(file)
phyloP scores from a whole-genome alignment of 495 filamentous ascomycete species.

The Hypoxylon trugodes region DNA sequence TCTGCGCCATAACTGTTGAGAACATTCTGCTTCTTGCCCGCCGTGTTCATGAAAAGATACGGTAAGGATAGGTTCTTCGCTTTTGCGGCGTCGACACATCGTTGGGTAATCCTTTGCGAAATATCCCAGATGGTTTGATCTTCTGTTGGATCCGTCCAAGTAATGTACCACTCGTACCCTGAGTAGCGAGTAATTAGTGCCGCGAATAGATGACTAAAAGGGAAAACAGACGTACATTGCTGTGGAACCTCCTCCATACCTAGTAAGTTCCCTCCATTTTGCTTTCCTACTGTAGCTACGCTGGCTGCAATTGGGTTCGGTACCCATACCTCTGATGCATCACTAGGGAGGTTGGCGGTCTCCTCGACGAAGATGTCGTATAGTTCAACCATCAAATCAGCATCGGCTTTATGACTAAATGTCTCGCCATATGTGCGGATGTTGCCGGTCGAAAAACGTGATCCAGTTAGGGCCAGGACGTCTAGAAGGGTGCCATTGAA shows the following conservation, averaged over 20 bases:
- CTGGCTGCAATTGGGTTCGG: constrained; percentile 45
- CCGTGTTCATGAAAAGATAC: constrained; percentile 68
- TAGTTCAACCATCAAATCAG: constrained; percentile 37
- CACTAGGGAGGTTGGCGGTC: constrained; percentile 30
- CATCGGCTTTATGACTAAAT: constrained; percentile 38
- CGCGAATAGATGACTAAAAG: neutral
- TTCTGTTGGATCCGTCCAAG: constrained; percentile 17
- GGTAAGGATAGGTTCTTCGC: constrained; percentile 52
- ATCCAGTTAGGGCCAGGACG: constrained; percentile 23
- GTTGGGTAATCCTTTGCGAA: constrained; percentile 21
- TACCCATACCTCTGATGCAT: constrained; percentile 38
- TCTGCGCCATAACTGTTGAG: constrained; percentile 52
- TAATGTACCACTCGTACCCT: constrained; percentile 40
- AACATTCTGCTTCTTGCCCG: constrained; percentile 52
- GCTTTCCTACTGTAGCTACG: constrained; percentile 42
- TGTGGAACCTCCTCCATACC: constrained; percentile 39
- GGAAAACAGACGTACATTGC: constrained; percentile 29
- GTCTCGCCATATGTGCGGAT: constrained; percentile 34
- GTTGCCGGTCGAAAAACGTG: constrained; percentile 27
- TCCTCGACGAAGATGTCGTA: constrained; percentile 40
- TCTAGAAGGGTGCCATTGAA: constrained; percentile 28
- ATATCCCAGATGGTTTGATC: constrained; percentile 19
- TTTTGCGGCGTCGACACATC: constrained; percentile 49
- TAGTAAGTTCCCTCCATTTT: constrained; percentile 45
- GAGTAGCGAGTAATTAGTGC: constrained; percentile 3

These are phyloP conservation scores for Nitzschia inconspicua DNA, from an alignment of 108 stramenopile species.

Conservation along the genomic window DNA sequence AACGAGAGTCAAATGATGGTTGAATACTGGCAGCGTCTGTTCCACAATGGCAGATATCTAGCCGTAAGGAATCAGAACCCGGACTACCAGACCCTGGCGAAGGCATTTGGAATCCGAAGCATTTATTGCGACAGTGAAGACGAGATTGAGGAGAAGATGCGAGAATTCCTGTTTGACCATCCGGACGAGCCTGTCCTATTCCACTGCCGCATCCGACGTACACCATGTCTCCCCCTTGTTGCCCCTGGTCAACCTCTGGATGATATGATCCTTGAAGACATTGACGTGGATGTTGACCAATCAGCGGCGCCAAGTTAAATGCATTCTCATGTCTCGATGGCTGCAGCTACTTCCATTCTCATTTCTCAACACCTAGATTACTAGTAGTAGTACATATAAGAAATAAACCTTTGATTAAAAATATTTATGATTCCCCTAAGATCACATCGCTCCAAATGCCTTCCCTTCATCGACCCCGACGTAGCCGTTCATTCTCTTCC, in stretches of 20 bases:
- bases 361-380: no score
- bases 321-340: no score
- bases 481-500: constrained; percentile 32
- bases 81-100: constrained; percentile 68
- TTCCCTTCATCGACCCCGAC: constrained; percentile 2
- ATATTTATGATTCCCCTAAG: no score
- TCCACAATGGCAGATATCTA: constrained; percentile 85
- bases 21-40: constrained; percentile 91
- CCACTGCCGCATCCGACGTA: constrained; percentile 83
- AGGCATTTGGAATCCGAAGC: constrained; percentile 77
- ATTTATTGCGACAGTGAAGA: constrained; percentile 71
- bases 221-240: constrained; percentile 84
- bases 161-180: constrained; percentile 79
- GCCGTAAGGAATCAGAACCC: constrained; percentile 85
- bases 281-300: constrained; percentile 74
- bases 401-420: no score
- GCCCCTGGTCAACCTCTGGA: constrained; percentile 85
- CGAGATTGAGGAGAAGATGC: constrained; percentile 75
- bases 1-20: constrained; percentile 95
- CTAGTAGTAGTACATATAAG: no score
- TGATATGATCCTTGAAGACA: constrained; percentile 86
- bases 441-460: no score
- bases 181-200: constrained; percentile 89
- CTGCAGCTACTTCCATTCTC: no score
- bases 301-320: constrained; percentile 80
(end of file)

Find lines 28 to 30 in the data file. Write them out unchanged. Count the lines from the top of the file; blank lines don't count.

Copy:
These are phyloP conservation scores for Nitzschia inconspicua DNA, from an alignment of 108 stramenopile species.

Conservation along the genomic window DNA sequence AACGAGAGTCAAATGATGGTTGAATACTGGCAGCGTCTGTTCCACAATGGCAGATATCTAGCCGTAAGGAATCAGAACCCGGACTACCAGACCCTGGCGAAGGCATTTGGAATCCGAAGCATTTATTGCGACAGTGAAGACGAGATTGAGGAGAAGATGCGAGAATTCCTGTTTGACCATCCGGACGAGCCTGTCCTATTCCACTGCCGCATCCGACGTACACCATGTCTCCCCCTTGTTGCCCCTGGTCAACCTCTGGATGATATGATCCTTGAAGACATTGACGTGGATGTTGACCAATCAGCGGCGCCAAGTTAAATGCATTCTCATGTCTCGATGGCTGCAGCTACTTCCATTCTCATTTCTCAACACCTAGATTACTAGTAGTAGTACATATAAGAAATAAACCTTTGATTAAAAATATTTATGATTCCCCTAAGATCACATCGCTCCAAATGCCTTCCCTTCATCGACCCCGACGTAGCCGTTCATTCTCTTCC, in stretches of 20 bases:
- bases 361-380: no score